Pulley Bearing Basics
a) Anatomy of a pulley bearing
For the purpose of clarity the following diagram indicates the typical pulley assembly, showing the support bearing arrangement comprising bearings, plummer blocks and sole plates. Click on the thumbnail for larger image.
The conveyor pulley shell (1) is fixed to the pulley shaft (2) by means of locking elements (3). The shaft is supported in bearings (4) which are housed in plummer blocks (5) to enable the pulley to rotate freely. The plummer blocks are secured on sole plates (6) which are welded to the pulley support structure (7). The sole plates enable the pulley to be aligned by adjusting the jacking screws (8).
In more specific detail, a typical bearing and plummer block assembly (SKF) is indicated below (click on thumbnail for larger image) :-
The tapered spherical roller bearing pulley bearing (1) is shown attached to the pulley supporting stub shaft (2) by means of an adapter sleeve (3) and lock nut (4). The plummer block or bearing housing (5) supports the bearing. Item (6) is a typical sealing arrangement and (7) is the end cap.
A number of variations to this arrangement are available, depending on the application, environment.
b) Types and arrangement of pulley bearings
Bearings used for conveyor pulleys are generally spherical roller bearings, chosen for their radial and axial load supporting characteristics.
The bearings are self-aligning relative to their raceways, which means that the bearings can be 'misaligned' relative to the shaft and plummer blocks, to a certain degree. In practical terms this implies that the bending of the shaft under loaded conditions as well as minor misalignment of the pulley support structure, can be accommodated by the bearing.
It is generally accepted that pulley shafts must comprise one 'fixed' or 'located' bearing assembly, and one 'floating' of 'non-located' bearing.
The 'located' bearing assembly ensures that the axial position of the shaft relative to the bearing housing can be determined and once installed, cannot be changed. When the conveyor is operating, the shaft is therefore unable to move axially.
The 'floating' bearing assembly on the other hand enables the bearing to be located almost anywhere along the shaft, and once installed, the bearing is able to move relative to the bearing housing.
These design features enable the pulleys to be installed onto the conveyor structures and correctly aligned without the need for absolute accuracy in the setting up and installation process.
Another feature of pulley bearing assemblies is the adaptor and withdrawal sleeves. Adapter sleeves are used to secure tapered bore bearings to cylindrical shafts seatings.
The advantages of using the adapter sleeves is the ease with which the bearing can be mounted onto the shaft in either the 'fixed' or 'floating' application.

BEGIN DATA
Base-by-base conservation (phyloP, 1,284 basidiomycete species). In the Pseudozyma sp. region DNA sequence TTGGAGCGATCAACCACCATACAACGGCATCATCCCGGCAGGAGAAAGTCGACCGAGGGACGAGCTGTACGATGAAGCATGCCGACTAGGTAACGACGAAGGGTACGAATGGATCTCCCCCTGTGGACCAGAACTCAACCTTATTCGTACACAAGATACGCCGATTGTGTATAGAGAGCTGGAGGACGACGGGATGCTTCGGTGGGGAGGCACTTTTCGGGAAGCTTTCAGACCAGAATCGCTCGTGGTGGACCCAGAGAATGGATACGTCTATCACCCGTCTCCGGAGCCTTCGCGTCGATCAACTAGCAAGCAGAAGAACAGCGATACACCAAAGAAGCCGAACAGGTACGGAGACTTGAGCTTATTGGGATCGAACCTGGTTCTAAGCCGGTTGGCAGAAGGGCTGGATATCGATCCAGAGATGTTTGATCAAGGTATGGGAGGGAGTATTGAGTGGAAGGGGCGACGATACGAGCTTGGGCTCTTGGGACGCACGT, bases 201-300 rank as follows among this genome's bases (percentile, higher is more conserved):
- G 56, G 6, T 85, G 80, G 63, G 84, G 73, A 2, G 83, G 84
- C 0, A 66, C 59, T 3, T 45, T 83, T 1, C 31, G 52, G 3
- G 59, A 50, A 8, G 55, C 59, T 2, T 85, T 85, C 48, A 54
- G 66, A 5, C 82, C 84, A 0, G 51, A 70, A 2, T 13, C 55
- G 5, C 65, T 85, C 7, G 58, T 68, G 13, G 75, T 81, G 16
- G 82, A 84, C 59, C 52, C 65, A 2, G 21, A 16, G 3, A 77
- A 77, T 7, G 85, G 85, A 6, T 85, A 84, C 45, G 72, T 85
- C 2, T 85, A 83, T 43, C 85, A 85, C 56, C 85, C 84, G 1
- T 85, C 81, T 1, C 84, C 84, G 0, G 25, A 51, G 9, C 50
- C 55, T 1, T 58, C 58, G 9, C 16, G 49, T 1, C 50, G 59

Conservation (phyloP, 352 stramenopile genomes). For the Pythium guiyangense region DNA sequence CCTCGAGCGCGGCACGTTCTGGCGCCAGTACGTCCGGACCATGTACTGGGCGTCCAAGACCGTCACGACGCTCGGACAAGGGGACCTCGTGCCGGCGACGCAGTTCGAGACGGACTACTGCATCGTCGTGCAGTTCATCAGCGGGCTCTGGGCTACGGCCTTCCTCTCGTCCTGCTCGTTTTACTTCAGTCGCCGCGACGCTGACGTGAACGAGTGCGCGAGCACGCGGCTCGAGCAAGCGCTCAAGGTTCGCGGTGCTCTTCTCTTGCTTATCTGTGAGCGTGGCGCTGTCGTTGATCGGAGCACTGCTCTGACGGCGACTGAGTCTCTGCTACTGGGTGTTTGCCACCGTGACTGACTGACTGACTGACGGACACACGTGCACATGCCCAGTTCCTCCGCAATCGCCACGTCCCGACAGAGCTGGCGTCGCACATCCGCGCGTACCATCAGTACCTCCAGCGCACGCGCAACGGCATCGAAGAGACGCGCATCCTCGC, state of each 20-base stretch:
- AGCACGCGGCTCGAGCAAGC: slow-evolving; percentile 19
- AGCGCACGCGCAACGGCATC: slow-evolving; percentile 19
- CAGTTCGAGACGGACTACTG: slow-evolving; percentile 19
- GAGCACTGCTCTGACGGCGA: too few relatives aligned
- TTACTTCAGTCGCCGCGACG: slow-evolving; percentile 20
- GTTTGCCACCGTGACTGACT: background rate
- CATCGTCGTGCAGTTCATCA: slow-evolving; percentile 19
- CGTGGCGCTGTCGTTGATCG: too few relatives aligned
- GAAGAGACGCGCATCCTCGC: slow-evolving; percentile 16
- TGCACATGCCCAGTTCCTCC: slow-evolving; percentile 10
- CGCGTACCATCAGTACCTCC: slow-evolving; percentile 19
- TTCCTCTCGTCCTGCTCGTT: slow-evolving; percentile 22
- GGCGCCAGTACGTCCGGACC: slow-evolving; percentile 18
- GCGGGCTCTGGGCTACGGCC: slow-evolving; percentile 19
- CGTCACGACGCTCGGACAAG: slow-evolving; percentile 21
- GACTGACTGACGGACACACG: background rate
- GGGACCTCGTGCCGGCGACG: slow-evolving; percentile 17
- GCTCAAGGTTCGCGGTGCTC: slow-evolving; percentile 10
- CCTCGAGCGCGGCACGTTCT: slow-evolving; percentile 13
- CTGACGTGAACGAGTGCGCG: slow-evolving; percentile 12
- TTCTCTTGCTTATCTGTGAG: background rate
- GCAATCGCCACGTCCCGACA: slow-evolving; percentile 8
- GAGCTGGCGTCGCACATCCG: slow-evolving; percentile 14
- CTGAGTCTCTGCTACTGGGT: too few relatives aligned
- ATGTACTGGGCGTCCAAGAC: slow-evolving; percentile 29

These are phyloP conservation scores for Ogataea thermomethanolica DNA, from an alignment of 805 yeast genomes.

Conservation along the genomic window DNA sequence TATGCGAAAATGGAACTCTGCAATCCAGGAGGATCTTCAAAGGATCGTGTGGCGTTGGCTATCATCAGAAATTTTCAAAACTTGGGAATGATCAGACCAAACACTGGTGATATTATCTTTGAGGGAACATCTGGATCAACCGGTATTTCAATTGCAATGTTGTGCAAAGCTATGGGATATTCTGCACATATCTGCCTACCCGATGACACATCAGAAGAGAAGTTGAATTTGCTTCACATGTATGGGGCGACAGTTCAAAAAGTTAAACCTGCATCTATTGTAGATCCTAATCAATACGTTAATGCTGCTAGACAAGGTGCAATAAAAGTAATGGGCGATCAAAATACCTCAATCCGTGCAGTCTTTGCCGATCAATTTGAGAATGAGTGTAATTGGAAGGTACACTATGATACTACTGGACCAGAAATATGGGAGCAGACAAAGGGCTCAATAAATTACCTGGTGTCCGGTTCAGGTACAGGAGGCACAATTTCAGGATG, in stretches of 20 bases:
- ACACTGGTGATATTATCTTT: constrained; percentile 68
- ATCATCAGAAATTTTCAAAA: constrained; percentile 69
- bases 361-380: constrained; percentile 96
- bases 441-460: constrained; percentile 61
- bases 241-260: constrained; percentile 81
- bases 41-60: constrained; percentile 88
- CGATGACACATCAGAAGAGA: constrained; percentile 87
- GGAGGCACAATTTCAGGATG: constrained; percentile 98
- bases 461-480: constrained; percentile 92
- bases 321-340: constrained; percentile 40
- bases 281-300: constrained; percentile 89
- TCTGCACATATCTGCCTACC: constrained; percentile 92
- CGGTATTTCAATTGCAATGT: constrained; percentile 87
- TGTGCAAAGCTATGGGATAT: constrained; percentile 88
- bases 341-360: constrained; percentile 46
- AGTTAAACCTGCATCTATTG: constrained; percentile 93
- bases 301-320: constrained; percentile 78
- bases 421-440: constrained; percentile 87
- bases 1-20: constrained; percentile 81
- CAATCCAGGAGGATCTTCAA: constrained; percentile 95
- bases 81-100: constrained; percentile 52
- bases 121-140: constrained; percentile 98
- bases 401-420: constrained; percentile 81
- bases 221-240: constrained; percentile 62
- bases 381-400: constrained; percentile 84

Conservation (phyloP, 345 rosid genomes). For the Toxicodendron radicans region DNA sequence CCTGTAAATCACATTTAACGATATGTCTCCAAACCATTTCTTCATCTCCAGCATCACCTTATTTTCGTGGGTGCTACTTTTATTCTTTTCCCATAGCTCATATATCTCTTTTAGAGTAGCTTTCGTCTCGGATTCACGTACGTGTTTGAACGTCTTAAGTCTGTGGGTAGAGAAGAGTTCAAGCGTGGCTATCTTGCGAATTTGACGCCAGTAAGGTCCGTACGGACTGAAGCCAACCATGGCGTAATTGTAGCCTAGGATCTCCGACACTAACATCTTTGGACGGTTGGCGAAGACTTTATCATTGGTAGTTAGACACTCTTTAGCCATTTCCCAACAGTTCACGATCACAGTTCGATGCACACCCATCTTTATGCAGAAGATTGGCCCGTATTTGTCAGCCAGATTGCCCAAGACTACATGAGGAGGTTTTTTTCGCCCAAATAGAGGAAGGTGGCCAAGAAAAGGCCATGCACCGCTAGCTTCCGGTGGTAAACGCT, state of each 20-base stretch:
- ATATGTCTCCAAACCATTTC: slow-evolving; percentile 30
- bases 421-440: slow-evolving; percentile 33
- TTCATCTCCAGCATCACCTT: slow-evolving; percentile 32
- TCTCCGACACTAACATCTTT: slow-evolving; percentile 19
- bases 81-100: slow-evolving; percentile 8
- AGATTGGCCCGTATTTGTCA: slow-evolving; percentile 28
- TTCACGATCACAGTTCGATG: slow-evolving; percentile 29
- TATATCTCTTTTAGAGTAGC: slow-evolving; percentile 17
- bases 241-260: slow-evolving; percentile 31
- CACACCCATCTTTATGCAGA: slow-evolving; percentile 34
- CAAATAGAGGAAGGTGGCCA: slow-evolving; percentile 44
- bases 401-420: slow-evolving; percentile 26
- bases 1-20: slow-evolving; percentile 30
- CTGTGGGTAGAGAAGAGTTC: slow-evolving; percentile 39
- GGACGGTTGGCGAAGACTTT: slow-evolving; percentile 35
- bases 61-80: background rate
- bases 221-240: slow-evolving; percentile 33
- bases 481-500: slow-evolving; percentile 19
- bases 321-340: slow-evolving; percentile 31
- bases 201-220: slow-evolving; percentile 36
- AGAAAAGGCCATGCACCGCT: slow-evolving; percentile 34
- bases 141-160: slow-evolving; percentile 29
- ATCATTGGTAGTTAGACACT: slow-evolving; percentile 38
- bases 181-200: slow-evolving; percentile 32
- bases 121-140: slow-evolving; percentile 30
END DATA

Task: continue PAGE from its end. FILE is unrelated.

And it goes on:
The adapter sleeve is first mounted onto the shaft, followed by the bearing and a lock nut to secure the bearing to the shaft.
In the case of withdrawal sleeves, the removal of the bearing is made simpler however in order to use a withdrawal sleeve, the shaft should have a shoulder or positive locating means plus a threaded section to enable the bearing to be firmly fixed into position.
In both cases where either adapter or withdrawal sleeves are employed, the machining tolerances on the shaft can be relaxed as the sleeves essentially compensate for irregularities.
Bearings for pulleys can be supplied with seals and greasing ports or without these facilities, depending on the application. These seals are generally in addition to the seals provided on the plummer bocks and are used in cases where the environment is particularly harsh such as high moisture / water conditions, or particularly dusty conditions.
A number of variations are available from the different suppliers.
Bearings are usually mounted onto pulley shafts at pre-defined spacings, which is the norm followed in the industry.
Factors which affect the bearing centers include the width of the conveyor belt and hence pulley shell, the width of the (discharge) chute work, the design of the pulley support structure and whether or not the pulley is a take-up pulley, tail pulley or drive pulley.
The standard bearing spacing followed is as per the table below :-
Belt width Face width Chute plates I/S Bearing centres Clearances for wide centres
See legend below
Wide Narrow W F A B C D E G 450 550 650 1000 760 225 50 50 500 600 700 1050 810 225 50 50 600 700 800 1150 1020 225 50 50 750 900 1000 1350 1170 225 75 50 900 1050 1150 1550 1370 250 75 50 1050 1200 1300 1700 1520 250 75 50 1200 1350 1450 1850 1680 250 75 50 1350 1500 1600 2050 1830 275 75 50 1500 1700 1850 2300 1980 300 100 75 1650 1850 2000 2450 2130 300 100 75 1800 2000 2150 2600 2280 300 100 75 2100 2300 2450 2900 2580 300 100 75 2400 2600 2750 3200 2880 300 100 75
D = Pulley face to centre-line bearing housing.
E = Pulley face to belt edge.
G = Pulley face to inside chute plate.